Buy once, play anywhere: First universal Windows apps hit Microsoft app stores
Microsoft has rolled out the first universal apps for Windows and Windows Phone, allowing users to buy an app once and play it on phones, tablets and PCs.
The first two paid apps to take advantage are Microsoft's own Halo: Spartan Assault and 17-Bit's Skulls of the Shogun. Both games cost $4.99 and can be purchased through either the Windows Store or Windows Phone Store,.
Strangely, the games' Windows Store listings give no indication that these are universal apps. But when you view their Windows Phone Store listings, a small notice on the left-hand side says the apps are “Made for Windows Phones and Windows PCs.”
Microsoft has also turned several of its free games into universal apps, including Wordament, Hexic, Mahjong, Minesweeper and Solitaire. As WPCentral notes, this is more of a symbolic change, but at least users can be assured that their games (and achievements) will carry over across all Windows devices.
One app to rule them all
Microsoft announced the long-awaited universal apps during its Build developers conference a couple of weeks ago. The long-awaited feature makes it easier for developers to port their apps between phones, tablets, and PCs, which will hopefully result in more apps for all platforms.
Apple's iOS App Store and Android's Google Play Store have offered universal app purchases on mobile devices since the beginning, so Microsoft is effectively playing catch-up as it tries to build a broader Windows ecosystem (though it's the first to add full-blown PCs to the universal app mix). Still, Microsoft is keeping its Windows and Windows Phone stores separate for now, and developers must decide whether to turn their apps and games into universal purchases.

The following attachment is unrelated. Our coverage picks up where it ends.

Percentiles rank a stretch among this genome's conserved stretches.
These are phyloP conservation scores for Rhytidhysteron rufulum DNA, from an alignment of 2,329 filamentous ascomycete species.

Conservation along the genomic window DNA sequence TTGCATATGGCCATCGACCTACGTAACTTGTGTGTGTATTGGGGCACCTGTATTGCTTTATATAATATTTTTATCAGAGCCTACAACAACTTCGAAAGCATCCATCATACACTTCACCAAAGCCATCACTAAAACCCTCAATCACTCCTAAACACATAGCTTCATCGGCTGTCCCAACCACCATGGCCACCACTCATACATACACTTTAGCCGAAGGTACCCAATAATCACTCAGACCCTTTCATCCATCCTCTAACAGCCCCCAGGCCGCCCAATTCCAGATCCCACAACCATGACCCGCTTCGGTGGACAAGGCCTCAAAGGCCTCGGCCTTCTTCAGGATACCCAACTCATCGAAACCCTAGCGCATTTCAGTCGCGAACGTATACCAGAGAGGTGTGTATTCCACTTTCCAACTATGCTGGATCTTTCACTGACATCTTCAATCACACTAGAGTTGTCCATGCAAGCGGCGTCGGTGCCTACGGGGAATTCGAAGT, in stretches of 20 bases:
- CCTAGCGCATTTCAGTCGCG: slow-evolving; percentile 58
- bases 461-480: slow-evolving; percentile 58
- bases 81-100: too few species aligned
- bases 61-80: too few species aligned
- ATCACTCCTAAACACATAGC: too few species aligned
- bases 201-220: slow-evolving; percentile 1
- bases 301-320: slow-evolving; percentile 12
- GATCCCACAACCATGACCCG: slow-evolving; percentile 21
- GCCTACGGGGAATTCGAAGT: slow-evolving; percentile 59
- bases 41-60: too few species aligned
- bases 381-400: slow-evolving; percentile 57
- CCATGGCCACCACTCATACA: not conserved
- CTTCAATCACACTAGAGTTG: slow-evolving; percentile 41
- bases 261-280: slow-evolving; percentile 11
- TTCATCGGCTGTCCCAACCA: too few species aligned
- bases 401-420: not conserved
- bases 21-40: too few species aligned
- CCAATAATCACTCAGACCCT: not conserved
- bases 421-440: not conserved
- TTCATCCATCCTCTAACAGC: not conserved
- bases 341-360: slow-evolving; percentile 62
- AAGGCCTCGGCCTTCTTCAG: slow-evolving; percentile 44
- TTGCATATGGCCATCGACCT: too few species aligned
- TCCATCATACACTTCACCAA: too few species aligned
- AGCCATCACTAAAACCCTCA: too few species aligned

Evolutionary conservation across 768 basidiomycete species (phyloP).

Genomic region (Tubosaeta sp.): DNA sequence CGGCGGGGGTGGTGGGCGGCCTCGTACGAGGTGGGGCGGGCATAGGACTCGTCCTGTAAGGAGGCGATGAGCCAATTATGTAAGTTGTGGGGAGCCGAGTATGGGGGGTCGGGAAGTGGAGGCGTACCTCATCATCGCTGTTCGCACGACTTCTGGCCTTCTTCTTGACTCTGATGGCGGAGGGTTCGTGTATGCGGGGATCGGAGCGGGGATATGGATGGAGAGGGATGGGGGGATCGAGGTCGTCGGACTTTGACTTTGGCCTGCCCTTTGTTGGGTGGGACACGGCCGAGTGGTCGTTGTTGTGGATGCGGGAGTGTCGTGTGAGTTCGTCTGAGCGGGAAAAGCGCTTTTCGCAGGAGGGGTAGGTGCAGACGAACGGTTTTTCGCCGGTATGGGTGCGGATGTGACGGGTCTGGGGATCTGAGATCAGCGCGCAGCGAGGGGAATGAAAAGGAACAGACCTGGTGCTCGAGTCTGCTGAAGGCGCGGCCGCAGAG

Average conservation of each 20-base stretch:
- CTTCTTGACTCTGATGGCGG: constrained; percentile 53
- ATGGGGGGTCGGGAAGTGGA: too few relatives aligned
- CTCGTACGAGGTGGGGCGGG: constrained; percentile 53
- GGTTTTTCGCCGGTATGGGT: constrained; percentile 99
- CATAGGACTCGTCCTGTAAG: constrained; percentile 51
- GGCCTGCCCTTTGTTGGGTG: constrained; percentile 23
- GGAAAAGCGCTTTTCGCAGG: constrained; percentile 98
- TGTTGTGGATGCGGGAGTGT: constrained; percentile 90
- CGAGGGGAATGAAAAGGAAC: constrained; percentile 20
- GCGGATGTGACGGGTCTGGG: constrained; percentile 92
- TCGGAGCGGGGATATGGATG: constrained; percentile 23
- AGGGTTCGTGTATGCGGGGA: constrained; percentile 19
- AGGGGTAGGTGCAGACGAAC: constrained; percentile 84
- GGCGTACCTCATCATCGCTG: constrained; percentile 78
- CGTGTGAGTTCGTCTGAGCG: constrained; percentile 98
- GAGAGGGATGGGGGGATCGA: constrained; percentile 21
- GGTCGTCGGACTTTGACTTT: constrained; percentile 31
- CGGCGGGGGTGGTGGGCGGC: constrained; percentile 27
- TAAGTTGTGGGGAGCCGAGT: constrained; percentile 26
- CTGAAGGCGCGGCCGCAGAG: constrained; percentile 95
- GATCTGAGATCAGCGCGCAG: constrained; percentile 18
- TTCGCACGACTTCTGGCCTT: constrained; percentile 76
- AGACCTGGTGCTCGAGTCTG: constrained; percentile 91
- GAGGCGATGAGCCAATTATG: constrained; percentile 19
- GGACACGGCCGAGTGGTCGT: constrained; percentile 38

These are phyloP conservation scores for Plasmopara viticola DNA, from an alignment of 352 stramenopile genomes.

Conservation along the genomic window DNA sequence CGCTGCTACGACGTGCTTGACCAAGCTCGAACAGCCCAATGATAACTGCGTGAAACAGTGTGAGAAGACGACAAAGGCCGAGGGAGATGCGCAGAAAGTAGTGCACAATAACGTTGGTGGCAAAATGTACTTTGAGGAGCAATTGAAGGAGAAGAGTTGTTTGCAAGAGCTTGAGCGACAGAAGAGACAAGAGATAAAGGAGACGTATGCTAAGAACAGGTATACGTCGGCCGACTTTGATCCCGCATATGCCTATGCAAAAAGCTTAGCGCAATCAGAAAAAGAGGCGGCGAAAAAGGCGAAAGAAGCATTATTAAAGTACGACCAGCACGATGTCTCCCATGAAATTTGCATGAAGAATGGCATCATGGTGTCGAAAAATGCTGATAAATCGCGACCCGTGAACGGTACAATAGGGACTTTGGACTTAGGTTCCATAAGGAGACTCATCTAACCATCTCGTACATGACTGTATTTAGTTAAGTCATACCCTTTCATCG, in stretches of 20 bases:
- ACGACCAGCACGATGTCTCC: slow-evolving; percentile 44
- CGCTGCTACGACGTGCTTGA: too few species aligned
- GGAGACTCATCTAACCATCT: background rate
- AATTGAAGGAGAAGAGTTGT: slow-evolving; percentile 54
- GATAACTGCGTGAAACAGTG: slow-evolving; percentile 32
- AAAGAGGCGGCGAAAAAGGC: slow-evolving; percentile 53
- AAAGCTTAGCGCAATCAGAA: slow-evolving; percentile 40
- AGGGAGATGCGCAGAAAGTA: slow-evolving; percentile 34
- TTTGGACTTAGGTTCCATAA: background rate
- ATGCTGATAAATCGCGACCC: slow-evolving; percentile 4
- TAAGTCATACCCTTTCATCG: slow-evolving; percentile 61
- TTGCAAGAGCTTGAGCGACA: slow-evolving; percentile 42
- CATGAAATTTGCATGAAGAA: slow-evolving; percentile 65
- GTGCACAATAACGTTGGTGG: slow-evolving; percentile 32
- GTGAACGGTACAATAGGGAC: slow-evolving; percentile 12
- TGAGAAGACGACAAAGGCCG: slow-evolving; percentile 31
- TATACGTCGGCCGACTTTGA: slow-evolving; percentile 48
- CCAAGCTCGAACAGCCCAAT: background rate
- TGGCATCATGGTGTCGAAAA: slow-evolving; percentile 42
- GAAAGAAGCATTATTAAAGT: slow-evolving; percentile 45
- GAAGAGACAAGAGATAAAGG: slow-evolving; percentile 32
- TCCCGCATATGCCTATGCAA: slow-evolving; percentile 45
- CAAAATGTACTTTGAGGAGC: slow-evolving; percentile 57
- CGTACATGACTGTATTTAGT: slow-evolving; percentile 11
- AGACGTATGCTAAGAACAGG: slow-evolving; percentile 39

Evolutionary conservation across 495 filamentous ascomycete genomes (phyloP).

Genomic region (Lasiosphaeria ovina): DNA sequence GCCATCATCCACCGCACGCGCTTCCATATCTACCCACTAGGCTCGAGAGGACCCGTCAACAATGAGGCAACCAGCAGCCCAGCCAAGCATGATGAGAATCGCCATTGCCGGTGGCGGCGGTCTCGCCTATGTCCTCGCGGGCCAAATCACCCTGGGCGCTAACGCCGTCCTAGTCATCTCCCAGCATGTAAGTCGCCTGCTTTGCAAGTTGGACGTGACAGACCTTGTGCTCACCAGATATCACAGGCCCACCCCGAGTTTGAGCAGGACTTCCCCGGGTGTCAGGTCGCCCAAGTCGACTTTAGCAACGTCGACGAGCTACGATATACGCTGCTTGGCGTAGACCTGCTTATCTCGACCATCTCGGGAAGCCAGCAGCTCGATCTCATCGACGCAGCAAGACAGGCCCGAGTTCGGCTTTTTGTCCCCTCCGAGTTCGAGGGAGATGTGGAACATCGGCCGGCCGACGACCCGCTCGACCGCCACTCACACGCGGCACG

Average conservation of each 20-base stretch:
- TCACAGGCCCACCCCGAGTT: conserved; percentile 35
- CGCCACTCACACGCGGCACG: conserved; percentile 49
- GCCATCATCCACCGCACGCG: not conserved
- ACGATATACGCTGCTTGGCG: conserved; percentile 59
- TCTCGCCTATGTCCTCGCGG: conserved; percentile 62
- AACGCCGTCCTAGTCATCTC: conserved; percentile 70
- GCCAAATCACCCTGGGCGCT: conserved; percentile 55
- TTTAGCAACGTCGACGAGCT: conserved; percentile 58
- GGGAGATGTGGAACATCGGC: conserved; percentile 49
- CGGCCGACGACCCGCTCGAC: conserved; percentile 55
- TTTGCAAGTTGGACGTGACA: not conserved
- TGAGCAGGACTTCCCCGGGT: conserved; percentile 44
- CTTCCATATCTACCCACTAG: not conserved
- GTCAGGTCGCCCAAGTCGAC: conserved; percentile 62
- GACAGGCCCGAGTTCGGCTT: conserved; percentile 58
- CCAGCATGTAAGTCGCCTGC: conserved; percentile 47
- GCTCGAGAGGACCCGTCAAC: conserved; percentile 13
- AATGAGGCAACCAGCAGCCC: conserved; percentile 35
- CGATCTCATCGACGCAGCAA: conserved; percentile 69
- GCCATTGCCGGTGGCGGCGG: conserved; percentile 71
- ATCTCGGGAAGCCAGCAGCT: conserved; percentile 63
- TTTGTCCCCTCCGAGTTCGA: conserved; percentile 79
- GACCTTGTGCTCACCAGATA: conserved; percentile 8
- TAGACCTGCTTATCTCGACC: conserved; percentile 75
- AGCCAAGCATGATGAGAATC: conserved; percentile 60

Eventually, universal apps will come to the Xbox One, but Microsoft hasn't given a timeline, and the Xbox team will retain control over which apps will appear on the console. Halo: Spartan Assault is already available on the Xbox One, but must be purchased separately from the Windows version.
To coincide with universal apps, Microsoft is also dropping the minimum price for paid Windows apps. Developers can now charge $0.99 or $1.29 for an app, down from the previous minimum of $1.49. Microsoft has said those two lower price tiers represent 55 percent of all Windows Phone app purchases. Cheaper apps should arrive soon enough, but a quick look through the top paid Windows Store apps hasn't turned up any dollar fare just yet.